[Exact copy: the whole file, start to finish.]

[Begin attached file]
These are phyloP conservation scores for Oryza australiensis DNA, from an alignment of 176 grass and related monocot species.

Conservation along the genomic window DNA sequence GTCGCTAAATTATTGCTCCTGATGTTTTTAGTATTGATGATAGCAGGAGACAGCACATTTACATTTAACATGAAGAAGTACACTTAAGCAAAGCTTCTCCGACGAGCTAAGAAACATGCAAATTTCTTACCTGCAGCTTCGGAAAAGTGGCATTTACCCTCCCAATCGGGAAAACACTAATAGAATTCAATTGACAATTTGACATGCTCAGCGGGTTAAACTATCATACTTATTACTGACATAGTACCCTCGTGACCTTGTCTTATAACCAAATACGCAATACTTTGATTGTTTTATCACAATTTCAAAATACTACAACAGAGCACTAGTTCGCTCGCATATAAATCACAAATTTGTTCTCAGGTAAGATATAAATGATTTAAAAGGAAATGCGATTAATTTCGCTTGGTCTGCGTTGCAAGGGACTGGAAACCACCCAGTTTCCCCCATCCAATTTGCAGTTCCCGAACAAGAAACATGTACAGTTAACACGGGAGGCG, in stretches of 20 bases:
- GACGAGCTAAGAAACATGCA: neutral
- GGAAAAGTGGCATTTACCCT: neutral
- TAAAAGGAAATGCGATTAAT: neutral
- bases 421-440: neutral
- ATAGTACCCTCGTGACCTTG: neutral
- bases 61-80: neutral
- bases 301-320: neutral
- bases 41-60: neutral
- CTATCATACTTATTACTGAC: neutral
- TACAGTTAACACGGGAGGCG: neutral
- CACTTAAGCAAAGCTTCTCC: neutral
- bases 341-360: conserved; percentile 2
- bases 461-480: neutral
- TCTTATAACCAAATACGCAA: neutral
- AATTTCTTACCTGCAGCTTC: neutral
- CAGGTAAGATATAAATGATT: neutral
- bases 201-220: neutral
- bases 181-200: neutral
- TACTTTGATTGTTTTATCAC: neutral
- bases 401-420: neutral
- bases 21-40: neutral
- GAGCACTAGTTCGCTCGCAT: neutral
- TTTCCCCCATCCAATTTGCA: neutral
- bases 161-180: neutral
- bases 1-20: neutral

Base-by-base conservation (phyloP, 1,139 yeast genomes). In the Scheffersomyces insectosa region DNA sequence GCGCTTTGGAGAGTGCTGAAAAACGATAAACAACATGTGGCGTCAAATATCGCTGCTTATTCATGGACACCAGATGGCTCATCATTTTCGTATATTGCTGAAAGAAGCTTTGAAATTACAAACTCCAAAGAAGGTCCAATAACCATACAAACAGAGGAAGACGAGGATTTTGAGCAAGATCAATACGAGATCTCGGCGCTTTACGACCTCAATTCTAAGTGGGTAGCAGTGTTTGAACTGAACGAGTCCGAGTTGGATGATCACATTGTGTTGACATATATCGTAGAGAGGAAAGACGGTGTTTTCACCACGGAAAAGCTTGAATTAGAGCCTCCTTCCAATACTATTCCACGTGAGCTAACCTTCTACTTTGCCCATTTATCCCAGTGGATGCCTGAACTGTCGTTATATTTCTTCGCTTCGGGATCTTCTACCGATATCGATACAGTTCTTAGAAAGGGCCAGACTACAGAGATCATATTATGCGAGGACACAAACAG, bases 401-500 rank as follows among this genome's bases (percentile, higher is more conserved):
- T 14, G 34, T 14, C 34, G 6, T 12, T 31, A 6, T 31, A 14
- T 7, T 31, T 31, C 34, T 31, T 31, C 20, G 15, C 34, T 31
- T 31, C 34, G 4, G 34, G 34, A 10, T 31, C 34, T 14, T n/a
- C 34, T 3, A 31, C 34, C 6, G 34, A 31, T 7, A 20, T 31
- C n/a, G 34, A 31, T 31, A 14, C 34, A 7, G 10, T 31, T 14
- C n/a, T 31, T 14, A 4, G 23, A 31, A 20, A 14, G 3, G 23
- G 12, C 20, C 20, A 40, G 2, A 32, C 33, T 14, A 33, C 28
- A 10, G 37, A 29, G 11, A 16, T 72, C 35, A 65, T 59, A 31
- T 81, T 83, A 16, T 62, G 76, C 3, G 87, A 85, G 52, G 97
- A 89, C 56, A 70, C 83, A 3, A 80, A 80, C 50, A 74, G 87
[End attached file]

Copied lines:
These are phyloP conservation scores for Oryza australiensis DNA, from an alignment of 176 grass and related monocot species.

Conservation along the genomic window DNA sequence GTCGCTAAATTATTGCTCCTGATGTTTTTAGTATTGATGATAGCAGGAGACAGCACATTTACATTTAACATGAAGAAGTACACTTAAGCAAAGCTTCTCCGACGAGCTAAGAAACATGCAAATTTCTTACCTGCAGCTTCGGAAAAGTGGCATTTACCCTCCCAATCGGGAAAACACTAATAGAATTCAATTGACAATTTGACATGCTCAGCGGGTTAAACTATCATACTTATTACTGACATAGTACCCTCGTGACCTTGTCTTATAACCAAATACGCAATACTTTGATTGTTTTATCACAATTTCAAAATACTACAACAGAGCACTAGTTCGCTCGCATATAAATCACAAATTTGTTCTCAGGTAAGATATAAATGATTTAAAAGGAAATGCGATTAATTTCGCTTGGTCTGCGTTGCAAGGGACTGGAAACCACCCAGTTTCCCCCATCCAATTTGCAGTTCCCGAACAAGAAACATGTACAGTTAACACGGGAGGCG, in stretches of 20 bases:
- GACGAGCTAAGAAACATGCA: neutral
- GGAAAAGTGGCATTTACCCT: neutral
- TAAAAGGAAATGCGATTAAT: neutral
- bases 421-440: neutral
- ATAGTACCCTCGTGACCTTG: neutral
- bases 61-80: neutral
- bases 301-320: neutral
- bases 41-60: neutral
- CTATCATACTTATTACTGAC: neutral
- TACAGTTAACACGGGAGGCG: neutral
- CACTTAAGCAAAGCTTCTCC: neutral
- bases 341-360: conserved; percentile 2
- bases 461-480: neutral
- TCTTATAACCAAATACGCAA: neutral
- AATTTCTTACCTGCAGCTTC: neutral
- CAGGTAAGATATAAATGATT: neutral
- bases 201-220: neutral
- bases 181-200: neutral
- TACTTTGATTGTTTTATCAC: neutral
- bases 401-420: neutral
- bases 21-40: neutral
- GAGCACTAGTTCGCTCGCAT: neutral
- TTTCCCCCATCCAATTTGCA: neutral
- bases 161-180: neutral
- bases 1-20: neutral

Base-by-base conservation (phyloP, 1,139 yeast genomes). In the Scheffersomyces insectosa region DNA sequence GCGCTTTGGAGAGTGCTGAAAAACGATAAACAACATGTGGCGTCAAATATCGCTGCTTATTCATGGACACCAGATGGCTCATCATTTTCGTATATTGCTGAAAGAAGCTTTGAAATTACAAACTCCAAAGAAGGTCCAATAACCATACAAACAGAGGAAGACGAGGATTTTGAGCAAGATCAATACGAGATCTCGGCGCTTTACGACCTCAATTCTAAGTGGGTAGCAGTGTTTGAACTGAACGAGTCCGAGTTGGATGATCACATTGTGTTGACATATATCGTAGAGAGGAAAGACGGTGTTTTCACCACGGAAAAGCTTGAATTAGAGCCTCCTTCCAATACTATTCCACGTGAGCTAACCTTCTACTTTGCCCATTTATCCCAGTGGATGCCTGAACTGTCGTTATATTTCTTCGCTTCGGGATCTTCTACCGATATCGATACAGTTCTTAGAAAGGGCCAGACTACAGAGATCATATTATGCGAGGACACAAACAG, bases 401-500 rank as follows among this genome's bases (percentile, higher is more conserved):
- T 14, G 34, T 14, C 34, G 6, T 12, T 31, A 6, T 31, A 14
- T 7, T 31, T 31, C 34, T 31, T 31, C 20, G 15, C 34, T 31
- T 31, C 34, G 4, G 34, G 34, A 10, T 31, C 34, T 14, T n/a
- C 34, T 3, A 31, C 34, C 6, G 34, A 31, T 7, A 20, T 31
- C n/a, G 34, A 31, T 31, A 14, C 34, A 7, G 10, T 31, T 14
- C n/a, T 31, T 14, A 4, G 23, A 31, A 20, A 14, G 3, G 23
- G 12, C 20, C 20, A 40, G 2, A 32, C 33, T 14, A 33, C 28
- A 10, G 37, A 29, G 11, A 16, T 72, C 35, A 65, T 59, A 31
- T 81, T 83, A 16, T 62, G 76, C 3, G 87, A 85, G 52, G 97
- A 89, C 56, A 70, C 83, A 3, A 80, A 80, C 50, A 74, G 87